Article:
Following in the footsteps of the successful first French Wine Dinner at Marque and the moderately successful Australian dinner at Atelier came a dinner earlier this month with mostly the same group of people, at the famed Tetsuya’s restaurant in Sydney. The number of awards this restaurant has received is too long to be listed here, but it has been in the news recently as being awarded the fifth best restaurant in the world for 2006 by the UK based “Restaurant Magazine” (it was fourth in 2005).

I hadn’t been to Tetsuya’s previously, but my expectations were set very high (often a recipe for disaster).

Our group were the first to arrive at the restaurant at 6:30pm (as well as being the last to leave 7 hours later at 1:30am!) and we were given a quick tour including viewing the kitchen and one of the two wine cellars. We were informed that on Friday nights, there are 55 members of staff working for a restaurant that seats just 90 people. We had managed to secure one of the private rooms, the only downside to this being that our view of a small rock garden was not quite as nice as the two main rooms that look out onto a lovely traditional Japanese garden.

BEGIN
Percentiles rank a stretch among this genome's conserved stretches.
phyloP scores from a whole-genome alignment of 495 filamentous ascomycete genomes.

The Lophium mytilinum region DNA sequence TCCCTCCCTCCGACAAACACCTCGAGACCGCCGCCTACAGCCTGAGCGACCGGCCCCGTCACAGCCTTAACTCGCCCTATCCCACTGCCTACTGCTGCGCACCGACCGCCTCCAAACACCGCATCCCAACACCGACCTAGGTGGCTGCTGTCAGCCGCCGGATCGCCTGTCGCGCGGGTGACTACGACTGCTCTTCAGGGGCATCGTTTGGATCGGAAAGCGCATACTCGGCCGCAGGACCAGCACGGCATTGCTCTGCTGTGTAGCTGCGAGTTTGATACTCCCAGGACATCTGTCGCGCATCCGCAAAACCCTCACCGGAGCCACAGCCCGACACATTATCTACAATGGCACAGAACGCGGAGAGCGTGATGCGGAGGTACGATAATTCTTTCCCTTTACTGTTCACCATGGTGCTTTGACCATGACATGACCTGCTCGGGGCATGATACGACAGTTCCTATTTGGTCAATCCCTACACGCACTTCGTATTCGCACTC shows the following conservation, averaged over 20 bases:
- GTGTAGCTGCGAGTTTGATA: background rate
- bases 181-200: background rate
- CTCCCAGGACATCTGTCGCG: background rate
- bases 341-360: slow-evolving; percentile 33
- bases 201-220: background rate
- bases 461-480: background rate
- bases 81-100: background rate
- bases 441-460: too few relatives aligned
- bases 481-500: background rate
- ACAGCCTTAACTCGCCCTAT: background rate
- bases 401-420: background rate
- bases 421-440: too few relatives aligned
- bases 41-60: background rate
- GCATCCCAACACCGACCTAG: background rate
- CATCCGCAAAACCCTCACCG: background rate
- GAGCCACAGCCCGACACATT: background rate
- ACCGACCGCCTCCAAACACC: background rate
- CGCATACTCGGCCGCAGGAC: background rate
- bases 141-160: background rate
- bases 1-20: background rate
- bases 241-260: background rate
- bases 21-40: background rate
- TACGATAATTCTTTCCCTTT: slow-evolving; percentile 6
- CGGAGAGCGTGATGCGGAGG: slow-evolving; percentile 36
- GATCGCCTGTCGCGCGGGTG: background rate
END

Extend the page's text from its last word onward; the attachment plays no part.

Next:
Allow me to say that this was by a large margin, the best dining experience of my life so far.

The service was flawless, with the pouring of each set of wines and the arrival of the next course timed to perfection. Our assigned waiter was professional yet also friendly; I imagine he is probably adept at changing his style depending on the people he is serving. There were the small touches like the staff taking our list of wines and printing a personalised menu with the wines and the courses for each person.